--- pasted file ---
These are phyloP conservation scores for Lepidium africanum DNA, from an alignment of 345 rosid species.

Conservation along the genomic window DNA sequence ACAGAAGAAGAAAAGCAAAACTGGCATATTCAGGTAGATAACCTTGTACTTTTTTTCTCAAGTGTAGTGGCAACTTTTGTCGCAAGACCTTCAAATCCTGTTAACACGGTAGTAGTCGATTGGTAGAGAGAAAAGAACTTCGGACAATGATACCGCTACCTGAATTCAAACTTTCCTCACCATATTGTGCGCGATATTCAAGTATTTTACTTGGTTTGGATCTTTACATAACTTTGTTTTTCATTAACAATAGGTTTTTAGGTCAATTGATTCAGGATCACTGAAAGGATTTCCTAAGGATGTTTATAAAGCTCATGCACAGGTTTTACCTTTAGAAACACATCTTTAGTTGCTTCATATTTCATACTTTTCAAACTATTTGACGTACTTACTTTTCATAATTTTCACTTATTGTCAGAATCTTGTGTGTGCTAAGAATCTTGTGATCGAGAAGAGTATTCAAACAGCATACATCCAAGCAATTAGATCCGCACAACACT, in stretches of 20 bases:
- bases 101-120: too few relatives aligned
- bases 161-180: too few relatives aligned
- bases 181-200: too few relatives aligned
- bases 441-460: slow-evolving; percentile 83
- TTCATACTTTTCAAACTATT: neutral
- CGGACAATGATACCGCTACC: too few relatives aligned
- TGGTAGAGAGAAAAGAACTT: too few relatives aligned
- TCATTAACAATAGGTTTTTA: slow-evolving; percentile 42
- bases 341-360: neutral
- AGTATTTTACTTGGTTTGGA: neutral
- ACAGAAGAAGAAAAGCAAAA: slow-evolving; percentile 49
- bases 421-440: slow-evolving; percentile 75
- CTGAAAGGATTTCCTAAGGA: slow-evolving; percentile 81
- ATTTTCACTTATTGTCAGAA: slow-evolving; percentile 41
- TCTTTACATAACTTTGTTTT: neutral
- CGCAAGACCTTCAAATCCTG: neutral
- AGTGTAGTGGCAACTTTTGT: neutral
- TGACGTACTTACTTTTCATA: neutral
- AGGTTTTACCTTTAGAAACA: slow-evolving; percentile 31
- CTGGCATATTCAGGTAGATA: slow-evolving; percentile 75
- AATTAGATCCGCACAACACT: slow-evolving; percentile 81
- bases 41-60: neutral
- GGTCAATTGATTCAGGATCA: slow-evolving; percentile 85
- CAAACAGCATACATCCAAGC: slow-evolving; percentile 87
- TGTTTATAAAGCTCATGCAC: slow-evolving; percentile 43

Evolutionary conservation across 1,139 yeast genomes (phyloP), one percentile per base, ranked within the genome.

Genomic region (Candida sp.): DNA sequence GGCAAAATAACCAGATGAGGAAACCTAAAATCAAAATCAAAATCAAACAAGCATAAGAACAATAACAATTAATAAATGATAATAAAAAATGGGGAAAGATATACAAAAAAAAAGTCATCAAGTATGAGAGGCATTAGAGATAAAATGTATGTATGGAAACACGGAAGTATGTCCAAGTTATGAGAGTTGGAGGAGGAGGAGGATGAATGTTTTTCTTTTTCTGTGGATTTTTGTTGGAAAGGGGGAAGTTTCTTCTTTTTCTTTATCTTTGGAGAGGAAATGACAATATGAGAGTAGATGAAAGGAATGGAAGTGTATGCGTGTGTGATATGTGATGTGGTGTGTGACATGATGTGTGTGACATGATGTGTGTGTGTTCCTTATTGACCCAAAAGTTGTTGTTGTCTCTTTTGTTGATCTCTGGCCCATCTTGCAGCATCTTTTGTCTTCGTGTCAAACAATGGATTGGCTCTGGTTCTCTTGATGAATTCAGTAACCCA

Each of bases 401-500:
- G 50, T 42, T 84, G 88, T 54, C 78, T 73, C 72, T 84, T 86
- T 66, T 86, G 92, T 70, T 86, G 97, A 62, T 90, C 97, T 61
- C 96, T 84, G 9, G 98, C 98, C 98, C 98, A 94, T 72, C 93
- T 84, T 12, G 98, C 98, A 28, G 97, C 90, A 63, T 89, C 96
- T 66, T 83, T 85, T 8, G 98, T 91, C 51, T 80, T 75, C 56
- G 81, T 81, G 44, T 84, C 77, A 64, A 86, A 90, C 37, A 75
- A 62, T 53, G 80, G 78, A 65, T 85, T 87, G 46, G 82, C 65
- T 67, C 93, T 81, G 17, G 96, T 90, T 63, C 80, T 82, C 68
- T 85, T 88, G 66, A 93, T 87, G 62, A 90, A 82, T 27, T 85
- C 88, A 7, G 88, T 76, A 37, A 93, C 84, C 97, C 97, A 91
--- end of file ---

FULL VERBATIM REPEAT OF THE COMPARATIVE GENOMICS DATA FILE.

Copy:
These are phyloP conservation scores for Lepidium africanum DNA, from an alignment of 345 rosid species.

Conservation along the genomic window DNA sequence ACAGAAGAAGAAAAGCAAAACTGGCATATTCAGGTAGATAACCTTGTACTTTTTTTCTCAAGTGTAGTGGCAACTTTTGTCGCAAGACCTTCAAATCCTGTTAACACGGTAGTAGTCGATTGGTAGAGAGAAAAGAACTTCGGACAATGATACCGCTACCTGAATTCAAACTTTCCTCACCATATTGTGCGCGATATTCAAGTATTTTACTTGGTTTGGATCTTTACATAACTTTGTTTTTCATTAACAATAGGTTTTTAGGTCAATTGATTCAGGATCACTGAAAGGATTTCCTAAGGATGTTTATAAAGCTCATGCACAGGTTTTACCTTTAGAAACACATCTTTAGTTGCTTCATATTTCATACTTTTCAAACTATTTGACGTACTTACTTTTCATAATTTTCACTTATTGTCAGAATCTTGTGTGTGCTAAGAATCTTGTGATCGAGAAGAGTATTCAAACAGCATACATCCAAGCAATTAGATCCGCACAACACT, in stretches of 20 bases:
- bases 101-120: too few relatives aligned
- bases 161-180: too few relatives aligned
- bases 181-200: too few relatives aligned
- bases 441-460: slow-evolving; percentile 83
- TTCATACTTTTCAAACTATT: neutral
- CGGACAATGATACCGCTACC: too few relatives aligned
- TGGTAGAGAGAAAAGAACTT: too few relatives aligned
- TCATTAACAATAGGTTTTTA: slow-evolving; percentile 42
- bases 341-360: neutral
- AGTATTTTACTTGGTTTGGA: neutral
- ACAGAAGAAGAAAAGCAAAA: slow-evolving; percentile 49
- bases 421-440: slow-evolving; percentile 75
- CTGAAAGGATTTCCTAAGGA: slow-evolving; percentile 81
- ATTTTCACTTATTGTCAGAA: slow-evolving; percentile 41
- TCTTTACATAACTTTGTTTT: neutral
- CGCAAGACCTTCAAATCCTG: neutral
- AGTGTAGTGGCAACTTTTGT: neutral
- TGACGTACTTACTTTTCATA: neutral
- AGGTTTTACCTTTAGAAACA: slow-evolving; percentile 31
- CTGGCATATTCAGGTAGATA: slow-evolving; percentile 75
- AATTAGATCCGCACAACACT: slow-evolving; percentile 81
- bases 41-60: neutral
- GGTCAATTGATTCAGGATCA: slow-evolving; percentile 85
- CAAACAGCATACATCCAAGC: slow-evolving; percentile 87
- TGTTTATAAAGCTCATGCAC: slow-evolving; percentile 43

Evolutionary conservation across 1,139 yeast genomes (phyloP), one percentile per base, ranked within the genome.

Genomic region (Candida sp.): DNA sequence GGCAAAATAACCAGATGAGGAAACCTAAAATCAAAATCAAAATCAAACAAGCATAAGAACAATAACAATTAATAAATGATAATAAAAAATGGGGAAAGATATACAAAAAAAAAGTCATCAAGTATGAGAGGCATTAGAGATAAAATGTATGTATGGAAACACGGAAGTATGTCCAAGTTATGAGAGTTGGAGGAGGAGGAGGATGAATGTTTTTCTTTTTCTGTGGATTTTTGTTGGAAAGGGGGAAGTTTCTTCTTTTTCTTTATCTTTGGAGAGGAAATGACAATATGAGAGTAGATGAAAGGAATGGAAGTGTATGCGTGTGTGATATGTGATGTGGTGTGTGACATGATGTGTGTGACATGATGTGTGTGTGTTCCTTATTGACCCAAAAGTTGTTGTTGTCTCTTTTGTTGATCTCTGGCCCATCTTGCAGCATCTTTTGTCTTCGTGTCAAACAATGGATTGGCTCTGGTTCTCTTGATGAATTCAGTAACCCA

Each of bases 401-500:
- G 50, T 42, T 84, G 88, T 54, C 78, T 73, C 72, T 84, T 86
- T 66, T 86, G 92, T 70, T 86, G 97, A 62, T 90, C 97, T 61
- C 96, T 84, G 9, G 98, C 98, C 98, C 98, A 94, T 72, C 93
- T 84, T 12, G 98, C 98, A 28, G 97, C 90, A 63, T 89, C 96
- T 66, T 83, T 85, T 8, G 98, T 91, C 51, T 80, T 75, C 56
- G 81, T 81, G 44, T 84, C 77, A 64, A 86, A 90, C 37, A 75
- A 62, T 53, G 80, G 78, A 65, T 85, T 87, G 46, G 82, C 65
- T 67, C 93, T 81, G 17, G 96, T 90, T 63, C 80, T 82, C 68
- T 85, T 88, G 66, A 93, T 87, G 62, A 90, A 82, T 27, T 85
- C 88, A 7, G 88, T 76, A 37, A 93, C 84, C 97, C 97, A 91